Rio 2016: Student Joe Choong firmly in contention after fantastic first Olympic modern pentathlon appearance
University of Bath student Joe Choong enjoyed a strong start to his Olympic debut as the fencing ranking rounds got the Rio 2016 modern pentathlon competitions under way on Thursday.
Choong, who studies Mathematics and is supported by an Ivor Powell Sports Scholarship, secured 22 victories from his 35 bouts in the Deodoro Youth Arena.
That was the fourth-highest number of hits but an unfortunate late red card cost him a ten-point penalty and dropped him to eighth overall.
Team-mate Jamie Cooke finished in a tie for 28th place with 14 victories but his strongest events are still to come in Saturday’s final.
Choong said: “Even with that ten-point deduction it’s the best score I’ve had, so it puts me in good stead for Saturday.
“It definitely gives me confidence because if I look at my previous results I haven’t fenced this well. Also, I’ve not had a perfect ride so as long as my riding goes well I’ll be really close to the medals.
“I’ve loved my time in Rio so far, I’ve been smiling like a little child! Obviously it’s my first time at an Olympics so I’m really enjoying the atmosphere and the village.”
The women’s competition saw Sports Performance graduate Kate French finish in a tie for 15th with 17 victories, while London 2012 silver-medallist Samantha Murray was joint 28th after winning 14 of her bouts.
The rest of their final takes place on Friday, starting with the swimming at 4.20pm BST followed by the fencing bonus round at 6pm BST. The ride starts at 7.30pm BST before the combined run-shoot decides the medals at 10pm BST.
French said: “I definitely think I can make up some ground – we’ve got another four events to go, so it’s certainly not over yet.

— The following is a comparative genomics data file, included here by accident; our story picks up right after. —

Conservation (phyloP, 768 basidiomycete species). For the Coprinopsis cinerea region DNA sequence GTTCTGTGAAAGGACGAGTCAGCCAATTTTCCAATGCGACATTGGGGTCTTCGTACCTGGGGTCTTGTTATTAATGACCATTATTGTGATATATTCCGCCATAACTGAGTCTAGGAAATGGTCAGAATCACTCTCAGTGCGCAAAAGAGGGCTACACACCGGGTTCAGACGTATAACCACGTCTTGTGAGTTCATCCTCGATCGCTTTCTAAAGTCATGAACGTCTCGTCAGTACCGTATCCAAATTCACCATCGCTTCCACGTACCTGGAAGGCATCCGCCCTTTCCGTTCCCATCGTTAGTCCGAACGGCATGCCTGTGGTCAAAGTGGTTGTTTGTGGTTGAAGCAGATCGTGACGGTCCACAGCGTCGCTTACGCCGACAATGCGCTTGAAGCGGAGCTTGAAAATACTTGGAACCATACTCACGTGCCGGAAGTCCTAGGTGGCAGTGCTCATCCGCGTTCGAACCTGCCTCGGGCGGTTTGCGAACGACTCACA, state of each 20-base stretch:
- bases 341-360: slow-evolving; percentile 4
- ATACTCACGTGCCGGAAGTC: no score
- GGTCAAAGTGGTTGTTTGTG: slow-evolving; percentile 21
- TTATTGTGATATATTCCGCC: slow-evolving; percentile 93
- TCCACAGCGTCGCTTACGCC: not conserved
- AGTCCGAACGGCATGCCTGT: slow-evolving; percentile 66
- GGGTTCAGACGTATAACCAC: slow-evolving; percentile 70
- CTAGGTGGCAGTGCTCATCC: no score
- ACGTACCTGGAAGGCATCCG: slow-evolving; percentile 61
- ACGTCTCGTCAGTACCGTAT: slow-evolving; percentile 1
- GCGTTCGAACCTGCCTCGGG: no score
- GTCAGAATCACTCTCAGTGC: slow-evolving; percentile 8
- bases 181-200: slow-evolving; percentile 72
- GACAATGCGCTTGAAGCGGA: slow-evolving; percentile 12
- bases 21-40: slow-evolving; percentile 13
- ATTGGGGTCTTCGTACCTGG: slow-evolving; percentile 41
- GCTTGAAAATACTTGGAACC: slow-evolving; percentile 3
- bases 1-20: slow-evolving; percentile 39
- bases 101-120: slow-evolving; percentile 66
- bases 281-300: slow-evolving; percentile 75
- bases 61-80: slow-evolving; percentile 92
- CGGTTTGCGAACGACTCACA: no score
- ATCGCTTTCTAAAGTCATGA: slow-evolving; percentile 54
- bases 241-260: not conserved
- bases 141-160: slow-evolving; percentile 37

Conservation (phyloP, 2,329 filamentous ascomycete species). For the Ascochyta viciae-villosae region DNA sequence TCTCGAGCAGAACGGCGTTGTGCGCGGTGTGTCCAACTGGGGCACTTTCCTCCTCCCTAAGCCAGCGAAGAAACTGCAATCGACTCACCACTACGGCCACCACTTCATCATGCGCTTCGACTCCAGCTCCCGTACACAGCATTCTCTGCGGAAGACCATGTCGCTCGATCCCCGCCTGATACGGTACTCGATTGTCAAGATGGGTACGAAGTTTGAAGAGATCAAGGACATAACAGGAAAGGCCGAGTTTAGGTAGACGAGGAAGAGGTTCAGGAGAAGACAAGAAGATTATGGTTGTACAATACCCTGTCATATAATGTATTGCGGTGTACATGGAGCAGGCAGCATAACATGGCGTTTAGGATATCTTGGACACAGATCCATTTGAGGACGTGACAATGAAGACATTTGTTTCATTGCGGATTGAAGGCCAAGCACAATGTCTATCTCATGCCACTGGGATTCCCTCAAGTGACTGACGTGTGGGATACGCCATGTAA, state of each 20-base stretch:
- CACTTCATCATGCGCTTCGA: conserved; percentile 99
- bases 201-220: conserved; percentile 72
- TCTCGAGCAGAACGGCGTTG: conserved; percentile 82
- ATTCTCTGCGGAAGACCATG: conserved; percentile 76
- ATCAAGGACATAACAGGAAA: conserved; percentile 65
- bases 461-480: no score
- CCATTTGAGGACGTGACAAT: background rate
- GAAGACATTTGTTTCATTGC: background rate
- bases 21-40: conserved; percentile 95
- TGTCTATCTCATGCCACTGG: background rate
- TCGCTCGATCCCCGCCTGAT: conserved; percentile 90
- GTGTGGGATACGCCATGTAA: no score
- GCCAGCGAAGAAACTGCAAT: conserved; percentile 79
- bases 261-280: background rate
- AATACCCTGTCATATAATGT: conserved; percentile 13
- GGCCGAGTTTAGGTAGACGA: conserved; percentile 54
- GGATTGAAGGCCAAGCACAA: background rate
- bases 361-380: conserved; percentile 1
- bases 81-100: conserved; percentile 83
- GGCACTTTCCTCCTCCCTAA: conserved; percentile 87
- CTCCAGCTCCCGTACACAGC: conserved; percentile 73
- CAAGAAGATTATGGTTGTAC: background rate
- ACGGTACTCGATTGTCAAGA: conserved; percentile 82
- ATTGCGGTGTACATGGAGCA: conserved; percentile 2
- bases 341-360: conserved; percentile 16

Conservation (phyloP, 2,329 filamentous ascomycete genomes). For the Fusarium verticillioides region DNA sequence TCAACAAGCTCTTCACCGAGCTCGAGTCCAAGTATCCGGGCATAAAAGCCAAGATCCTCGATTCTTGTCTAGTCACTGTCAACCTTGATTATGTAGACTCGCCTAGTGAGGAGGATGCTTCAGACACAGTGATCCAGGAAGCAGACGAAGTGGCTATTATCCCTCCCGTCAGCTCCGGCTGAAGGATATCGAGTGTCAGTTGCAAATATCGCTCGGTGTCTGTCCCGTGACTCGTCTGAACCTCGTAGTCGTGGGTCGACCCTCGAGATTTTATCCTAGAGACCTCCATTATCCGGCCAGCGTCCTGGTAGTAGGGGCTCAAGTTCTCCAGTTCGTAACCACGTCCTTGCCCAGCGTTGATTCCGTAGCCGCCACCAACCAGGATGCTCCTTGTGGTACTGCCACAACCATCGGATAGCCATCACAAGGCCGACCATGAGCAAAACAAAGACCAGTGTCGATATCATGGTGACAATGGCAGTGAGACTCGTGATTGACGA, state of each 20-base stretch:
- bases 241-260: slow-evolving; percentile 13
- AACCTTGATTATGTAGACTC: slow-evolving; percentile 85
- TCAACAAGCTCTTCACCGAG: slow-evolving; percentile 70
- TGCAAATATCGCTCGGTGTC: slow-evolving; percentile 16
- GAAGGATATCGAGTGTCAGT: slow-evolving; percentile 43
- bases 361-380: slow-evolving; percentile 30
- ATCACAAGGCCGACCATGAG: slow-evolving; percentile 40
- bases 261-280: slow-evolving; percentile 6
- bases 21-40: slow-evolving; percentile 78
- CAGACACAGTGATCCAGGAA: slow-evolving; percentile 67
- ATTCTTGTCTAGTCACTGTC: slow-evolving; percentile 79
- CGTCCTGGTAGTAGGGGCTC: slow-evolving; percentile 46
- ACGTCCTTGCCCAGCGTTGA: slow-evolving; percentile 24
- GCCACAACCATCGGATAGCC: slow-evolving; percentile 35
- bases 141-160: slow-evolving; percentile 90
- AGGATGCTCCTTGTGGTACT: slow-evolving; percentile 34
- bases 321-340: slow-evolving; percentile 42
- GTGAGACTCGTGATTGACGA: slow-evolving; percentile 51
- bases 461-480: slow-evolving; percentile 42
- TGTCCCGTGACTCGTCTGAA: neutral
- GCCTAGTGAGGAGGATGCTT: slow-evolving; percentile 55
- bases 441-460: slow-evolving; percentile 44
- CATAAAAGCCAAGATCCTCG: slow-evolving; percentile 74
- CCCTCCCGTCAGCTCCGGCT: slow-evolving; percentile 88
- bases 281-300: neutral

“I was really looking forward to it this morning, I warmed up well. I can be proud of how I did, it just took me too long to get going.”
French and Politics graduate Murray, the 2014 World Champion, added: “Fourteen victories is the worst I’ve fenced this year. I know I didn’t fence very well and didn’t do myself justice and for that reason I accept what I scored.
“Because it’s the Olympics Games, the best thing I can do is go out and enjoy it because it is a great opportunity, it is an experience, and that’s what I intend to do.
“My focus is still on making the top ten, I’m not focussing on a medal. I have the swimming, which is my strongest event next, and I’ll try to execute a really good ride.
“The final event, the running and shooting, is where you can make up the most ground in pentathlon, so I’ll just go and run my best and be as accurate as I can in the shooting.
“I know if I cross the line and know I’ve given it everything then I can walk away feeling happy.”
Team GB’s four modern pentathletes all train at the University of Bath, proud home of Pentathlon GB‘s national training centre. Click here to find out more.